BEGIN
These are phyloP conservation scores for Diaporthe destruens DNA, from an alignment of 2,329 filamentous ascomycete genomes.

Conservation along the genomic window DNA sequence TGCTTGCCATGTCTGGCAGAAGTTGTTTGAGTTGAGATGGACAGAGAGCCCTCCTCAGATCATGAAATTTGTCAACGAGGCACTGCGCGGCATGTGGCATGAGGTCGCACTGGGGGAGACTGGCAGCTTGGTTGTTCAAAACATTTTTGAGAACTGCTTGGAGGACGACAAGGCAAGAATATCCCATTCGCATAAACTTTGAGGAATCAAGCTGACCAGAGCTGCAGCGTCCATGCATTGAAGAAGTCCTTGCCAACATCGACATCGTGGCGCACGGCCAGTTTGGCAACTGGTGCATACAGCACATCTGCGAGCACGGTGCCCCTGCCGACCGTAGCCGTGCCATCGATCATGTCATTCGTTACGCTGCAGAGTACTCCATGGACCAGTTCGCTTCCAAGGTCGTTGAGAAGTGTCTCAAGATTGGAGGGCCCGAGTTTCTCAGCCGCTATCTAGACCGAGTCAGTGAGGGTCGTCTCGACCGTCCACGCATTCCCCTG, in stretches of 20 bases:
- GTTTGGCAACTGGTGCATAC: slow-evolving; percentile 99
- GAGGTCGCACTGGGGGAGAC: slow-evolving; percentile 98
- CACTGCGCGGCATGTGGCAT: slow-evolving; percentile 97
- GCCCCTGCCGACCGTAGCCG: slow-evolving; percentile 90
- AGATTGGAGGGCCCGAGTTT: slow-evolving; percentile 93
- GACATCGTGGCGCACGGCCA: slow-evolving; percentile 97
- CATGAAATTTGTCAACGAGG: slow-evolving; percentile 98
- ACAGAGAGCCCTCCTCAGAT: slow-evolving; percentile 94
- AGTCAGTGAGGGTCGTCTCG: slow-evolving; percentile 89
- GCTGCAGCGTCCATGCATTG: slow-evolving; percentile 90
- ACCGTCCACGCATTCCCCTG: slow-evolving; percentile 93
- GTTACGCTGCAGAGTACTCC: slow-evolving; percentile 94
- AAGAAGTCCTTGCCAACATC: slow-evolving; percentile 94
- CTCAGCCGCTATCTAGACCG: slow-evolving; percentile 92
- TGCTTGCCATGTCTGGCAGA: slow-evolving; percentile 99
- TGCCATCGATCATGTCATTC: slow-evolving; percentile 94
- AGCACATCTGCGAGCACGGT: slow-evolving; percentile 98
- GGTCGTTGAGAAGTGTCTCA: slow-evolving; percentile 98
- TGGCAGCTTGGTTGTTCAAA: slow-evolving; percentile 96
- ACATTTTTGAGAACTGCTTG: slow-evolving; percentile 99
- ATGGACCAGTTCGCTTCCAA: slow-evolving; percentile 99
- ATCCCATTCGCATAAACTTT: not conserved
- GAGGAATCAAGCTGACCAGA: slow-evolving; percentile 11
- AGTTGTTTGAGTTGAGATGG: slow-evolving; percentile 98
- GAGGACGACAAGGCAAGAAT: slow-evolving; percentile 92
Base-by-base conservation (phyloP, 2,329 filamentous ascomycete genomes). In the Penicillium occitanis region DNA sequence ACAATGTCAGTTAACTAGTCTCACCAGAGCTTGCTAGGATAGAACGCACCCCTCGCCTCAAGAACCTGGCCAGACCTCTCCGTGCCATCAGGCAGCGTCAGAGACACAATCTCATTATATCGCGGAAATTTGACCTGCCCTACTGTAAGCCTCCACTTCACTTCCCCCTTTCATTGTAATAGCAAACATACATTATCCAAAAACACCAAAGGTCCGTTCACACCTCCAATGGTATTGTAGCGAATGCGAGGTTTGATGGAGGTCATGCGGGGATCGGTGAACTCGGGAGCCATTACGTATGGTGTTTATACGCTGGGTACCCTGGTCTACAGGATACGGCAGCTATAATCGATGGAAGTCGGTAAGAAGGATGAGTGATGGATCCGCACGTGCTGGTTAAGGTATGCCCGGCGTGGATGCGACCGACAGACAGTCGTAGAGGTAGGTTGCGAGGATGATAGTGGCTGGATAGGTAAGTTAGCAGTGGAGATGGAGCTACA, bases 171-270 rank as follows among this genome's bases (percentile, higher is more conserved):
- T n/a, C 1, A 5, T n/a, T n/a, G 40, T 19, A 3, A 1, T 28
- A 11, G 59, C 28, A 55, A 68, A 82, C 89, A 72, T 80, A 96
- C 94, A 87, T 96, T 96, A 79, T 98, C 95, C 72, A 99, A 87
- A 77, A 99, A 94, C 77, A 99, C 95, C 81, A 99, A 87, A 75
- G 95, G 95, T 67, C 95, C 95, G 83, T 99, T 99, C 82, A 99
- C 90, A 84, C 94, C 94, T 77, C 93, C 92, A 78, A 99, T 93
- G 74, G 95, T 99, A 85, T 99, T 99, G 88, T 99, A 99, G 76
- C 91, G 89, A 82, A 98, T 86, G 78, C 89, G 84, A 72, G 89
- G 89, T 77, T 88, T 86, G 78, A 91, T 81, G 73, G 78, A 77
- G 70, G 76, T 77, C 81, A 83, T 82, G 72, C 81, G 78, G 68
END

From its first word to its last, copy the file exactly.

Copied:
These are phyloP conservation scores for Diaporthe destruens DNA, from an alignment of 2,329 filamentous ascomycete genomes.

Conservation along the genomic window DNA sequence TGCTTGCCATGTCTGGCAGAAGTTGTTTGAGTTGAGATGGACAGAGAGCCCTCCTCAGATCATGAAATTTGTCAACGAGGCACTGCGCGGCATGTGGCATGAGGTCGCACTGGGGGAGACTGGCAGCTTGGTTGTTCAAAACATTTTTGAGAACTGCTTGGAGGACGACAAGGCAAGAATATCCCATTCGCATAAACTTTGAGGAATCAAGCTGACCAGAGCTGCAGCGTCCATGCATTGAAGAAGTCCTTGCCAACATCGACATCGTGGCGCACGGCCAGTTTGGCAACTGGTGCATACAGCACATCTGCGAGCACGGTGCCCCTGCCGACCGTAGCCGTGCCATCGATCATGTCATTCGTTACGCTGCAGAGTACTCCATGGACCAGTTCGCTTCCAAGGTCGTTGAGAAGTGTCTCAAGATTGGAGGGCCCGAGTTTCTCAGCCGCTATCTAGACCGAGTCAGTGAGGGTCGTCTCGACCGTCCACGCATTCCCCTG, in stretches of 20 bases:
- GTTTGGCAACTGGTGCATAC: slow-evolving; percentile 99
- GAGGTCGCACTGGGGGAGAC: slow-evolving; percentile 98
- CACTGCGCGGCATGTGGCAT: slow-evolving; percentile 97
- GCCCCTGCCGACCGTAGCCG: slow-evolving; percentile 90
- AGATTGGAGGGCCCGAGTTT: slow-evolving; percentile 93
- GACATCGTGGCGCACGGCCA: slow-evolving; percentile 97
- CATGAAATTTGTCAACGAGG: slow-evolving; percentile 98
- ACAGAGAGCCCTCCTCAGAT: slow-evolving; percentile 94
- AGTCAGTGAGGGTCGTCTCG: slow-evolving; percentile 89
- GCTGCAGCGTCCATGCATTG: slow-evolving; percentile 90
- ACCGTCCACGCATTCCCCTG: slow-evolving; percentile 93
- GTTACGCTGCAGAGTACTCC: slow-evolving; percentile 94
- AAGAAGTCCTTGCCAACATC: slow-evolving; percentile 94
- CTCAGCCGCTATCTAGACCG: slow-evolving; percentile 92
- TGCTTGCCATGTCTGGCAGA: slow-evolving; percentile 99
- TGCCATCGATCATGTCATTC: slow-evolving; percentile 94
- AGCACATCTGCGAGCACGGT: slow-evolving; percentile 98
- GGTCGTTGAGAAGTGTCTCA: slow-evolving; percentile 98
- TGGCAGCTTGGTTGTTCAAA: slow-evolving; percentile 96
- ACATTTTTGAGAACTGCTTG: slow-evolving; percentile 99
- ATGGACCAGTTCGCTTCCAA: slow-evolving; percentile 99
- ATCCCATTCGCATAAACTTT: not conserved
- GAGGAATCAAGCTGACCAGA: slow-evolving; percentile 11
- AGTTGTTTGAGTTGAGATGG: slow-evolving; percentile 98
- GAGGACGACAAGGCAAGAAT: slow-evolving; percentile 92
Base-by-base conservation (phyloP, 2,329 filamentous ascomycete genomes). In the Penicillium occitanis region DNA sequence ACAATGTCAGTTAACTAGTCTCACCAGAGCTTGCTAGGATAGAACGCACCCCTCGCCTCAAGAACCTGGCCAGACCTCTCCGTGCCATCAGGCAGCGTCAGAGACACAATCTCATTATATCGCGGAAATTTGACCTGCCCTACTGTAAGCCTCCACTTCACTTCCCCCTTTCATTGTAATAGCAAACATACATTATCCAAAAACACCAAAGGTCCGTTCACACCTCCAATGGTATTGTAGCGAATGCGAGGTTTGATGGAGGTCATGCGGGGATCGGTGAACTCGGGAGCCATTACGTATGGTGTTTATACGCTGGGTACCCTGGTCTACAGGATACGGCAGCTATAATCGATGGAAGTCGGTAAGAAGGATGAGTGATGGATCCGCACGTGCTGGTTAAGGTATGCCCGGCGTGGATGCGACCGACAGACAGTCGTAGAGGTAGGTTGCGAGGATGATAGTGGCTGGATAGGTAAGTTAGCAGTGGAGATGGAGCTACA, bases 171-270 rank as follows among this genome's bases (percentile, higher is more conserved):
- T n/a, C 1, A 5, T n/a, T n/a, G 40, T 19, A 3, A 1, T 28
- A 11, G 59, C 28, A 55, A 68, A 82, C 89, A 72, T 80, A 96
- C 94, A 87, T 96, T 96, A 79, T 98, C 95, C 72, A 99, A 87
- A 77, A 99, A 94, C 77, A 99, C 95, C 81, A 99, A 87, A 75
- G 95, G 95, T 67, C 95, C 95, G 83, T 99, T 99, C 82, A 99
- C 90, A 84, C 94, C 94, T 77, C 93, C 92, A 78, A 99, T 93
- G 74, G 95, T 99, A 85, T 99, T 99, G 88, T 99, A 99, G 76
- C 91, G 89, A 82, A 98, T 86, G 78, C 89, G 84, A 72, G 89
- G 89, T 77, T 88, T 86, G 78, A 91, T 81, G 73, G 78, A 77
- G 70, G 76, T 77, C 81, A 83, T 82, G 72, C 81, G 78, G 68